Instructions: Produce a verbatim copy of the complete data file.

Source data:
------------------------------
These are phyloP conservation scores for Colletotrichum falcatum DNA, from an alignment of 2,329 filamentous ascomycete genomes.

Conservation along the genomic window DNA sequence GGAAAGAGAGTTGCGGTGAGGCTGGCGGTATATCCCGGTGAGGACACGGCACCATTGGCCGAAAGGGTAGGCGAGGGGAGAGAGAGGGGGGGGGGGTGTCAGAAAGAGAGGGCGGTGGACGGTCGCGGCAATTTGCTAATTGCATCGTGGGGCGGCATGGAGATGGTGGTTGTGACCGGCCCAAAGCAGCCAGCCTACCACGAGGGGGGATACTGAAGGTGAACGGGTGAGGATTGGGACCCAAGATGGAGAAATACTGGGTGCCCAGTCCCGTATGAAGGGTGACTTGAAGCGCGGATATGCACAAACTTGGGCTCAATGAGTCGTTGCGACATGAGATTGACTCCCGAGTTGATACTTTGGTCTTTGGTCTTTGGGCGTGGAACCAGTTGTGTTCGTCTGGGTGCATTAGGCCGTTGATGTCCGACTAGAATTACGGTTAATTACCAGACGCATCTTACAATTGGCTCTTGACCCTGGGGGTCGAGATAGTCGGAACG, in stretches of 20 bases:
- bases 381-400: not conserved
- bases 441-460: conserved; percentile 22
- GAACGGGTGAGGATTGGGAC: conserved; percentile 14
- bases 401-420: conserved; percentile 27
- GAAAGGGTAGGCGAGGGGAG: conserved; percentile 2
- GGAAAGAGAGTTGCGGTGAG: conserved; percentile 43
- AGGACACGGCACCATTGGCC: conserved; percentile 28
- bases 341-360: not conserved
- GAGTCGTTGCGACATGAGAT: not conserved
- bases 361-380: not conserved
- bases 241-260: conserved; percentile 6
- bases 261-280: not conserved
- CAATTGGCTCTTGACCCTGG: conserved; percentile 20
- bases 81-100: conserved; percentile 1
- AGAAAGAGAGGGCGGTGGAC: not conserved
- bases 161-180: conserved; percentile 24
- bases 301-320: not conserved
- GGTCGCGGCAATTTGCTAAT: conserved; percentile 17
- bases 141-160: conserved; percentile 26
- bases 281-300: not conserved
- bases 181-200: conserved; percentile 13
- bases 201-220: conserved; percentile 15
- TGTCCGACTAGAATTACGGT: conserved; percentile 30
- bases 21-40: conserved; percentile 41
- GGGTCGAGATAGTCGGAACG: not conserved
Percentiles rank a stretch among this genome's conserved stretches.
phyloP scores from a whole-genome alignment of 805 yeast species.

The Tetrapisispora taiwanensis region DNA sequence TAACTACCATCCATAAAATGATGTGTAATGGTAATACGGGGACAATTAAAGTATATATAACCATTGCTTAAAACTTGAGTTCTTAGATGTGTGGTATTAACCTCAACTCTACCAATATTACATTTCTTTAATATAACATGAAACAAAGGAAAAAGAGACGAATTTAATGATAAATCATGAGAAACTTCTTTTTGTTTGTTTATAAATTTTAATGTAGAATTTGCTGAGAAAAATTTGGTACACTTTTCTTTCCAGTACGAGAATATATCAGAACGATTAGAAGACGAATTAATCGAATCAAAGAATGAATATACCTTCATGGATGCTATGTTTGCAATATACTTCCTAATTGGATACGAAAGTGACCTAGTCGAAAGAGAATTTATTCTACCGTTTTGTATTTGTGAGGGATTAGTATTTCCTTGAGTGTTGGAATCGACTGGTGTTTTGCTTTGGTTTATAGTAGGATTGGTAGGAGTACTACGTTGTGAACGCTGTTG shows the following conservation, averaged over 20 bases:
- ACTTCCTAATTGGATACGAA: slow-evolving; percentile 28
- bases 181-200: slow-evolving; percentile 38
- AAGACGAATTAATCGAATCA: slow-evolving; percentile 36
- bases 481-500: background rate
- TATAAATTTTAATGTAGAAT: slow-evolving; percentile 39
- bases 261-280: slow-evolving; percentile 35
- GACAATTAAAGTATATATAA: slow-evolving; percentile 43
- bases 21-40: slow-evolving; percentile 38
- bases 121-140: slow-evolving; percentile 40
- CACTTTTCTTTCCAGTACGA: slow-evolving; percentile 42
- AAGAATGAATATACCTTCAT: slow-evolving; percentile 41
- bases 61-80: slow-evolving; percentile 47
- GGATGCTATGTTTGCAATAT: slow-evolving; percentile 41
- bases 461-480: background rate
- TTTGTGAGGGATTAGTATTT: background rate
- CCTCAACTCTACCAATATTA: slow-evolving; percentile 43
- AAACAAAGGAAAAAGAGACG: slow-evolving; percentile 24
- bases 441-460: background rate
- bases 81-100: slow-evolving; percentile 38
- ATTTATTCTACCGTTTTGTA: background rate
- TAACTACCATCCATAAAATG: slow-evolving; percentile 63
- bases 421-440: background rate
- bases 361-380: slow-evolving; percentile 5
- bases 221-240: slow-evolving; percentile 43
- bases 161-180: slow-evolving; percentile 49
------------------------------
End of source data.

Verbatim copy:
These are phyloP conservation scores for Colletotrichum falcatum DNA, from an alignment of 2,329 filamentous ascomycete genomes.

Conservation along the genomic window DNA sequence GGAAAGAGAGTTGCGGTGAGGCTGGCGGTATATCCCGGTGAGGACACGGCACCATTGGCCGAAAGGGTAGGCGAGGGGAGAGAGAGGGGGGGGGGGTGTCAGAAAGAGAGGGCGGTGGACGGTCGCGGCAATTTGCTAATTGCATCGTGGGGCGGCATGGAGATGGTGGTTGTGACCGGCCCAAAGCAGCCAGCCTACCACGAGGGGGGATACTGAAGGTGAACGGGTGAGGATTGGGACCCAAGATGGAGAAATACTGGGTGCCCAGTCCCGTATGAAGGGTGACTTGAAGCGCGGATATGCACAAACTTGGGCTCAATGAGTCGTTGCGACATGAGATTGACTCCCGAGTTGATACTTTGGTCTTTGGTCTTTGGGCGTGGAACCAGTTGTGTTCGTCTGGGTGCATTAGGCCGTTGATGTCCGACTAGAATTACGGTTAATTACCAGACGCATCTTACAATTGGCTCTTGACCCTGGGGGTCGAGATAGTCGGAACG, in stretches of 20 bases:
- bases 381-400: not conserved
- bases 441-460: conserved; percentile 22
- GAACGGGTGAGGATTGGGAC: conserved; percentile 14
- bases 401-420: conserved; percentile 27
- GAAAGGGTAGGCGAGGGGAG: conserved; percentile 2
- GGAAAGAGAGTTGCGGTGAG: conserved; percentile 43
- AGGACACGGCACCATTGGCC: conserved; percentile 28
- bases 341-360: not conserved
- GAGTCGTTGCGACATGAGAT: not conserved
- bases 361-380: not conserved
- bases 241-260: conserved; percentile 6
- bases 261-280: not conserved
- CAATTGGCTCTTGACCCTGG: conserved; percentile 20
- bases 81-100: conserved; percentile 1
- AGAAAGAGAGGGCGGTGGAC: not conserved
- bases 161-180: conserved; percentile 24
- bases 301-320: not conserved
- GGTCGCGGCAATTTGCTAAT: conserved; percentile 17
- bases 141-160: conserved; percentile 26
- bases 281-300: not conserved
- bases 181-200: conserved; percentile 13
- bases 201-220: conserved; percentile 15
- TGTCCGACTAGAATTACGGT: conserved; percentile 30
- bases 21-40: conserved; percentile 41
- GGGTCGAGATAGTCGGAACG: not conserved
Percentiles rank a stretch among this genome's conserved stretches.
phyloP scores from a whole-genome alignment of 805 yeast species.

The Tetrapisispora taiwanensis region DNA sequence TAACTACCATCCATAAAATGATGTGTAATGGTAATACGGGGACAATTAAAGTATATATAACCATTGCTTAAAACTTGAGTTCTTAGATGTGTGGTATTAACCTCAACTCTACCAATATTACATTTCTTTAATATAACATGAAACAAAGGAAAAAGAGACGAATTTAATGATAAATCATGAGAAACTTCTTTTTGTTTGTTTATAAATTTTAATGTAGAATTTGCTGAGAAAAATTTGGTACACTTTTCTTTCCAGTACGAGAATATATCAGAACGATTAGAAGACGAATTAATCGAATCAAAGAATGAATATACCTTCATGGATGCTATGTTTGCAATATACTTCCTAATTGGATACGAAAGTGACCTAGTCGAAAGAGAATTTATTCTACCGTTTTGTATTTGTGAGGGATTAGTATTTCCTTGAGTGTTGGAATCGACTGGTGTTTTGCTTTGGTTTATAGTAGGATTGGTAGGAGTACTACGTTGTGAACGCTGTTG shows the following conservation, averaged over 20 bases:
- ACTTCCTAATTGGATACGAA: slow-evolving; percentile 28
- bases 181-200: slow-evolving; percentile 38
- AAGACGAATTAATCGAATCA: slow-evolving; percentile 36
- bases 481-500: background rate
- TATAAATTTTAATGTAGAAT: slow-evolving; percentile 39
- bases 261-280: slow-evolving; percentile 35
- GACAATTAAAGTATATATAA: slow-evolving; percentile 43
- bases 21-40: slow-evolving; percentile 38
- bases 121-140: slow-evolving; percentile 40
- CACTTTTCTTTCCAGTACGA: slow-evolving; percentile 42
- AAGAATGAATATACCTTCAT: slow-evolving; percentile 41
- bases 61-80: slow-evolving; percentile 47
- GGATGCTATGTTTGCAATAT: slow-evolving; percentile 41
- bases 461-480: background rate
- TTTGTGAGGGATTAGTATTT: background rate
- CCTCAACTCTACCAATATTA: slow-evolving; percentile 43
- AAACAAAGGAAAAAGAGACG: slow-evolving; percentile 24
- bases 441-460: background rate
- bases 81-100: slow-evolving; percentile 38
- ATTTATTCTACCGTTTTGTA: background rate
- TAACTACCATCCATAAAATG: slow-evolving; percentile 63
- bases 421-440: background rate
- bases 361-380: slow-evolving; percentile 5
- bases 221-240: slow-evolving; percentile 43
- bases 161-180: slow-evolving; percentile 49